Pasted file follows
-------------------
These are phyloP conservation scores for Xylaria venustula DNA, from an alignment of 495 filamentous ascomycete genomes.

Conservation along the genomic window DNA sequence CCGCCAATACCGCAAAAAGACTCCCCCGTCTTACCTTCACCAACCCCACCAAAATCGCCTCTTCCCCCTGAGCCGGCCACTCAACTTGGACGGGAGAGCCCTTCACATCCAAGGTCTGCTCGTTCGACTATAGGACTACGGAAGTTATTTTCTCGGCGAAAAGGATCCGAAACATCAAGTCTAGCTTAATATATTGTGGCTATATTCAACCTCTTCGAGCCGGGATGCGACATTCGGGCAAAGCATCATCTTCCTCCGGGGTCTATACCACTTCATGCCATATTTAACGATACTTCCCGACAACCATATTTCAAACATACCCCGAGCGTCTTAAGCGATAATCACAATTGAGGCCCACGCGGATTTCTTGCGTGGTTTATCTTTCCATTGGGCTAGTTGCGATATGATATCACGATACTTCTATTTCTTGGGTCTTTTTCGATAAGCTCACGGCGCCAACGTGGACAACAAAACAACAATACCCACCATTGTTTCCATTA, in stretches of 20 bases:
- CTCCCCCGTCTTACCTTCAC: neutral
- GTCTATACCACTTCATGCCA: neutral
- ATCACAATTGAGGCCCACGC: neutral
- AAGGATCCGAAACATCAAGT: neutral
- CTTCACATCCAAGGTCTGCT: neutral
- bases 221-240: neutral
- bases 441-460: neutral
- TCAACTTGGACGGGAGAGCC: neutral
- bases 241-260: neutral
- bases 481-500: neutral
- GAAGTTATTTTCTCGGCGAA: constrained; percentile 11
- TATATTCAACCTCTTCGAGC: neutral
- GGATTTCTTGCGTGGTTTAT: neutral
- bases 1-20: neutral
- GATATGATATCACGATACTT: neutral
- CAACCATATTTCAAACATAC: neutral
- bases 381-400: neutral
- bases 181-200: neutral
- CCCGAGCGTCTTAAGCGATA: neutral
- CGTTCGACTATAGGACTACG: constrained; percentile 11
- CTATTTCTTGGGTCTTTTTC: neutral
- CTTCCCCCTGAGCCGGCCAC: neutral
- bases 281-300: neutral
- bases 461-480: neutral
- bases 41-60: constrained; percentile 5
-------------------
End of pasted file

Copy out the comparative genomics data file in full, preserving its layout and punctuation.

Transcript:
These are phyloP conservation scores for Xylaria venustula DNA, from an alignment of 495 filamentous ascomycete genomes.

Conservation along the genomic window DNA sequence CCGCCAATACCGCAAAAAGACTCCCCCGTCTTACCTTCACCAACCCCACCAAAATCGCCTCTTCCCCCTGAGCCGGCCACTCAACTTGGACGGGAGAGCCCTTCACATCCAAGGTCTGCTCGTTCGACTATAGGACTACGGAAGTTATTTTCTCGGCGAAAAGGATCCGAAACATCAAGTCTAGCTTAATATATTGTGGCTATATTCAACCTCTTCGAGCCGGGATGCGACATTCGGGCAAAGCATCATCTTCCTCCGGGGTCTATACCACTTCATGCCATATTTAACGATACTTCCCGACAACCATATTTCAAACATACCCCGAGCGTCTTAAGCGATAATCACAATTGAGGCCCACGCGGATTTCTTGCGTGGTTTATCTTTCCATTGGGCTAGTTGCGATATGATATCACGATACTTCTATTTCTTGGGTCTTTTTCGATAAGCTCACGGCGCCAACGTGGACAACAAAACAACAATACCCACCATTGTTTCCATTA, in stretches of 20 bases:
- CTCCCCCGTCTTACCTTCAC: neutral
- GTCTATACCACTTCATGCCA: neutral
- ATCACAATTGAGGCCCACGC: neutral
- AAGGATCCGAAACATCAAGT: neutral
- CTTCACATCCAAGGTCTGCT: neutral
- bases 221-240: neutral
- bases 441-460: neutral
- TCAACTTGGACGGGAGAGCC: neutral
- bases 241-260: neutral
- bases 481-500: neutral
- GAAGTTATTTTCTCGGCGAA: constrained; percentile 11
- TATATTCAACCTCTTCGAGC: neutral
- GGATTTCTTGCGTGGTTTAT: neutral
- bases 1-20: neutral
- GATATGATATCACGATACTT: neutral
- CAACCATATTTCAAACATAC: neutral
- bases 381-400: neutral
- bases 181-200: neutral
- CCCGAGCGTCTTAAGCGATA: neutral
- CGTTCGACTATAGGACTACG: constrained; percentile 11
- CTATTTCTTGGGTCTTTTTC: neutral
- CTTCCCCCTGAGCCGGCCAC: neutral
- bases 281-300: neutral
- bases 461-480: neutral
- bases 41-60: constrained; percentile 5